Whereas, the Synod in convention has never recognized vicars as men who have received a Regular Call (rite vocatus) to consecrate the Sacrament and conduct all the duties (including hearing confession and pronouncing holy absolution under the Confessional Seal) that are associated with helping prepare communicants to rightly receive the Lord’s Body and Blood to their benefit and not to their harm and judgment.

    The last line of this Whereas sounds to me like Rome, in that the efficacy of the Sacrament is contingent upon the man giving out the gift. Please help me to understand.

  13. @wineonthevines #66
    Dear Wine…,
    This last WHEREAS is actually not bad, and as I delegate, I would concur. A Vicar is a man in training and cannot do the above actions listed, as we Lutherans agree. As a Lay Minister should not as well!

    As for the efficacy, I know someone will jump in, or provide a link. This is about the Administration of the Sacraments, Office of the Keys.

  14. Here’s a suggestion from Lutheran history. While this is about seminary students at the seminary per se, and not vicars in a parish, maybe it could be modified?

    In the late 1500’s and early 1600’s, in Wuerttemberg, Germany, a way to address seminary students getting needed preaching experience while at the same time holding to AC XIV was routinely held. The seminary students would preach sermons at lunch time at the seminary to their classmates. This gave them experience, but it also did not raise questions about AC XIV.

    Could something like this be done today? Preaching experience could come not in front of a congregation. Perhaps the vicar could preach to his supervisor and a neighboring pastor? at lunch, not in a service, just on its own. They could do this practice in the sanctuary, too. It just wouldn’t be for a public service. Food for thought.

    In Christ,
    Rev. Robert Mayes
    Beemer, NE

  15. @Rev. Robert Mayes #68
    Dear Rev. Mayes,
    Yes, all good ideas. In reality, an organist “I hope” practices before the service, or concert. A Vicar can certainly practice in many places before his first sermon to a flock upon ordination.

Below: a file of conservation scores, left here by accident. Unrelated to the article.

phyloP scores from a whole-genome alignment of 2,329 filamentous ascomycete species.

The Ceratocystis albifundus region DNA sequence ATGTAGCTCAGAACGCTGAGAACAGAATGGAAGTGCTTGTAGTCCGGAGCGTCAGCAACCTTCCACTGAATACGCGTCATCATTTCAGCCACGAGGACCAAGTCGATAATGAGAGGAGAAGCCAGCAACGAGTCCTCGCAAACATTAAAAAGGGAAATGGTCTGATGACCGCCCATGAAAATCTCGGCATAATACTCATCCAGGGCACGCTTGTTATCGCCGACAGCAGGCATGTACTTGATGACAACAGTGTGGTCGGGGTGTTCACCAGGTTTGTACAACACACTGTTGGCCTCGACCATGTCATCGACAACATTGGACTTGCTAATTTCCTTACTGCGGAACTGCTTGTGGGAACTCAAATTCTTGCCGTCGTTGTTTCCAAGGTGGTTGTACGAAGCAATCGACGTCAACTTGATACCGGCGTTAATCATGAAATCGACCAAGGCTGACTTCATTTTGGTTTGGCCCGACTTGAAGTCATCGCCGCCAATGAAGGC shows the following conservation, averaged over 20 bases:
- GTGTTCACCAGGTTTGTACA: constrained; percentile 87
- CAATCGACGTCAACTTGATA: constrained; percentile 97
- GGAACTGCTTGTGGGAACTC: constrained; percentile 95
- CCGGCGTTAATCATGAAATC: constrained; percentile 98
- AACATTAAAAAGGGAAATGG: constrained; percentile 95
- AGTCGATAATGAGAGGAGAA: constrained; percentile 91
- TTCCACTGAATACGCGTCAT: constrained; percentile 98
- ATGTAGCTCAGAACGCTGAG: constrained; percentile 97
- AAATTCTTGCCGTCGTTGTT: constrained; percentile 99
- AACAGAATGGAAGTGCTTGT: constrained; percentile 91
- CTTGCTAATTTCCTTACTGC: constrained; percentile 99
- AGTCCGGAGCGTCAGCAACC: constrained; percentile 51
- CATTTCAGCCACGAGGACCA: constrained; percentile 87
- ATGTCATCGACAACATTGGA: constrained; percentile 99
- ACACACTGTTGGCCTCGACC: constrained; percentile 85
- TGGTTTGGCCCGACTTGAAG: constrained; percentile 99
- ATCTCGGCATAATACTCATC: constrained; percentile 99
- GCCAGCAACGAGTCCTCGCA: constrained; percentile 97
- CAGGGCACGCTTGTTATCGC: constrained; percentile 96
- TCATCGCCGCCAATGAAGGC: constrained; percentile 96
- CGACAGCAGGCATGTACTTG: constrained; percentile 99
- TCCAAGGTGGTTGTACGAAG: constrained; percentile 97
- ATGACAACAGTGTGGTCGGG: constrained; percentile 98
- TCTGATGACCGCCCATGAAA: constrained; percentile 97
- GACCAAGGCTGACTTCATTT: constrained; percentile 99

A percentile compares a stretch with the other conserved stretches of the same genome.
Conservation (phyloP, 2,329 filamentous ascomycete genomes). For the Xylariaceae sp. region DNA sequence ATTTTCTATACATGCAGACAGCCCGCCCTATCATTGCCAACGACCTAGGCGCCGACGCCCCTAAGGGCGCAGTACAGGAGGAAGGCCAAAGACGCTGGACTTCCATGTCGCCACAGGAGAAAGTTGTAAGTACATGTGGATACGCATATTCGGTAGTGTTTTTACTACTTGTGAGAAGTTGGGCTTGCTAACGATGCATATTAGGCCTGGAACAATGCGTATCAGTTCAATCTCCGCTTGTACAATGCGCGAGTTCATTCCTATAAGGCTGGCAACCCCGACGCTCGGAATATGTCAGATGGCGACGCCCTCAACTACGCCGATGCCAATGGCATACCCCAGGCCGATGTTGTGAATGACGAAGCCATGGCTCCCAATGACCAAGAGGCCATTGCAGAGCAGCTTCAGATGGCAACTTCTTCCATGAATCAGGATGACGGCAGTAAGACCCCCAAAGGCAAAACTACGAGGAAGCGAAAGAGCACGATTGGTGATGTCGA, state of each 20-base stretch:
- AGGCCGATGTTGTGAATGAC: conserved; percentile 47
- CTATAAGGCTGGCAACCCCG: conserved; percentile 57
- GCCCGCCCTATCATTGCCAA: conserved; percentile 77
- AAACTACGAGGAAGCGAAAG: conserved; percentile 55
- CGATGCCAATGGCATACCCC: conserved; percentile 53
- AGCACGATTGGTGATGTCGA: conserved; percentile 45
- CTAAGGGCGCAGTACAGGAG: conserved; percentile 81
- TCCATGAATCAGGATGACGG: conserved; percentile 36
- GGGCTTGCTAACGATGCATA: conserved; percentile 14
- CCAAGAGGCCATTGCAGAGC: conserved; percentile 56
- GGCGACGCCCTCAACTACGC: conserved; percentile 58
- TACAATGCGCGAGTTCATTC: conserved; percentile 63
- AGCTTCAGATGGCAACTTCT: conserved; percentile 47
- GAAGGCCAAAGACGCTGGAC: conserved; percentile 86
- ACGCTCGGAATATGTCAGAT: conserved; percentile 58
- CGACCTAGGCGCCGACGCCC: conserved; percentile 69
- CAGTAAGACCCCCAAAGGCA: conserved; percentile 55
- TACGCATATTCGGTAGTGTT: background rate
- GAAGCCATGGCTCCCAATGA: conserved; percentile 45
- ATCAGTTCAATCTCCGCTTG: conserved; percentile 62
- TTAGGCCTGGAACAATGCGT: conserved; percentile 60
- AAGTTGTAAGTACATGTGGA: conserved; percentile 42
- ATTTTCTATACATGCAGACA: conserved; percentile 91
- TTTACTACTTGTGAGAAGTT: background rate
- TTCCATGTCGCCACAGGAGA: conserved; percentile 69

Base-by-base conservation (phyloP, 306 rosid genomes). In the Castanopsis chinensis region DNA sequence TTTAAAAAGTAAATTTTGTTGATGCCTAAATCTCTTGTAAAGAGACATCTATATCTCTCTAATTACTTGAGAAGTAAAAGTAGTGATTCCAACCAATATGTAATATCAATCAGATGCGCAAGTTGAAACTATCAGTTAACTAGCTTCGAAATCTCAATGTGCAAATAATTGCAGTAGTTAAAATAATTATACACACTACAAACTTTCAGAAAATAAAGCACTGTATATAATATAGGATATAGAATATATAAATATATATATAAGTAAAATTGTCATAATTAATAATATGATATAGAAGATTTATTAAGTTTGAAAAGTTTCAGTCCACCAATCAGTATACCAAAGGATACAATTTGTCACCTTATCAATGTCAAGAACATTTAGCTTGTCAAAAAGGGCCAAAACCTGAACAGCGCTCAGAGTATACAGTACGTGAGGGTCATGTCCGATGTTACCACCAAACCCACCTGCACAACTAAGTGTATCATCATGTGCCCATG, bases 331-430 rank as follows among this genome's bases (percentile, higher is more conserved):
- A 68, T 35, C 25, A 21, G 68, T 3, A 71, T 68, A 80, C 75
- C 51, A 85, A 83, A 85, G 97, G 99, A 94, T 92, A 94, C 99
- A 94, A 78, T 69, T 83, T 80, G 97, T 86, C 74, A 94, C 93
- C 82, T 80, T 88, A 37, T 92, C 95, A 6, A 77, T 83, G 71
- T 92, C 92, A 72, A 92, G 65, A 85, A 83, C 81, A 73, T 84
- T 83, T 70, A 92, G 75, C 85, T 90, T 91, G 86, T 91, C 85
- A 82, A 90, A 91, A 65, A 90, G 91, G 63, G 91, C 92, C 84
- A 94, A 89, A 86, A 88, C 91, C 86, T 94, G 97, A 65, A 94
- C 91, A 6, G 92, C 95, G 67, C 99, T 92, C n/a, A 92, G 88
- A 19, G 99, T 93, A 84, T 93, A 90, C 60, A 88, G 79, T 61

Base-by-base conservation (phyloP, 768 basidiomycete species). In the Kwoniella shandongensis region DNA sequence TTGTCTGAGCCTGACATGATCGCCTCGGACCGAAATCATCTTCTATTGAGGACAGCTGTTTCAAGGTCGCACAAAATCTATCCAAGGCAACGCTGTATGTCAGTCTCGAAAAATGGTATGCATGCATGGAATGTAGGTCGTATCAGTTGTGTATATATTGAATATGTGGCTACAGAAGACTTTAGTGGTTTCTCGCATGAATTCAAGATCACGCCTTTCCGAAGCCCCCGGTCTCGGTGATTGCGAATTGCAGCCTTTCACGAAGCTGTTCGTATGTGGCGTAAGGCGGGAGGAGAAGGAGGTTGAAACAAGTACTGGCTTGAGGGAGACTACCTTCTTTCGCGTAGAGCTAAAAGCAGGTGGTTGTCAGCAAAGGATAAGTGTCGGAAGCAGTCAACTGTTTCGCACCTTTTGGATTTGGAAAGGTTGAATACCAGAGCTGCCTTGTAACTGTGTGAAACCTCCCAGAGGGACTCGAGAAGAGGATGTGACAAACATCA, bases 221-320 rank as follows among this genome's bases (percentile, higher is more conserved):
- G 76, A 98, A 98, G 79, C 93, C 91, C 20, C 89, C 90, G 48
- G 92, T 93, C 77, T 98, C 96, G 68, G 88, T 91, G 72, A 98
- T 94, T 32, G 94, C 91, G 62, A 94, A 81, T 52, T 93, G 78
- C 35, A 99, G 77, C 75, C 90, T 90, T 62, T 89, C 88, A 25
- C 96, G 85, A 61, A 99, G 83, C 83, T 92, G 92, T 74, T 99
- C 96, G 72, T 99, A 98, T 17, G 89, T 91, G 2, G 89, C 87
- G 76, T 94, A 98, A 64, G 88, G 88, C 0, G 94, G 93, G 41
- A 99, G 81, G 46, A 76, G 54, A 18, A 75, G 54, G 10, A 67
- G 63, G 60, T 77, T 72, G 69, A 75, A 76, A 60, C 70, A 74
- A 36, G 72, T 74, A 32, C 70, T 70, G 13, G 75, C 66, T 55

One problem today, many vicars are preaching as “fill ins”, not the intention I do believe.

  16. Ok you have covered preaching and communion but the confessions (not the Scriptures) also includes the word “teaching”
    So then would vicars not be able to teach a Bible class?

  17. @Russell Thurman #70
    Dear Russell,
    I say, yes, a vicar can teach, no different than you, but under the authority of the pastor and strict oversight.
    Now this is where it can get interesting…the congregation by polity and our confessional views issues and truly is the calling agent (thru the Holy Spirit, yes), can that congregation call the vicar for a period to teach then?? Yes, for the year of service???
    It gets complicated…thus, some would advocate for “hard and fast” rules.

  18. @Russell Thurman #70
    Dear Russell,
    Now I toss this out, perhaps the “sitz im leben” (situation in place) for the Confessions. Back then (and history majors, chime in), perhaps the only teacher was the pastor(s) in reality. You don’t need a Bible Study, come to the Service and spend a few hours, an hour sermon, now that is teaching.
    Sunday School? The parents taught, assisted by pastors.

    Perhaps the forms we take are more Americanized?

    I truly am not sure???

  19. @Pastor Prentice #71

    Don’t you think, however, that the more we have complicated, hard and fast rules the more the rules will be ignored?

    IMO we just have to rely on our dedicated pastors for good supervision and good judgement. I’m sure there are already at least some simple printed guidelines for vicarage supervisors.

  20. This overture is in the 2016 Convention Workbook (p. 357) as 6-02 To No Longer Allow or Compel Vicars to Appear to Rightly Administer the Sacrament, submitted by Pilgrim, Kilgore, TX; Grace, Paris, TX; Immanuel, Terre Haute, IN.

    Handling this overture will be Floor Committee 6: Seminaries:
    C: James Baneck (ND);
    DP: Vice chair: John Hill (WY);
    VOM: Benjamin Ball (SI); Daniel Grams (EN); Herbert Mueller, III (IE); Jacob Sutton (IN);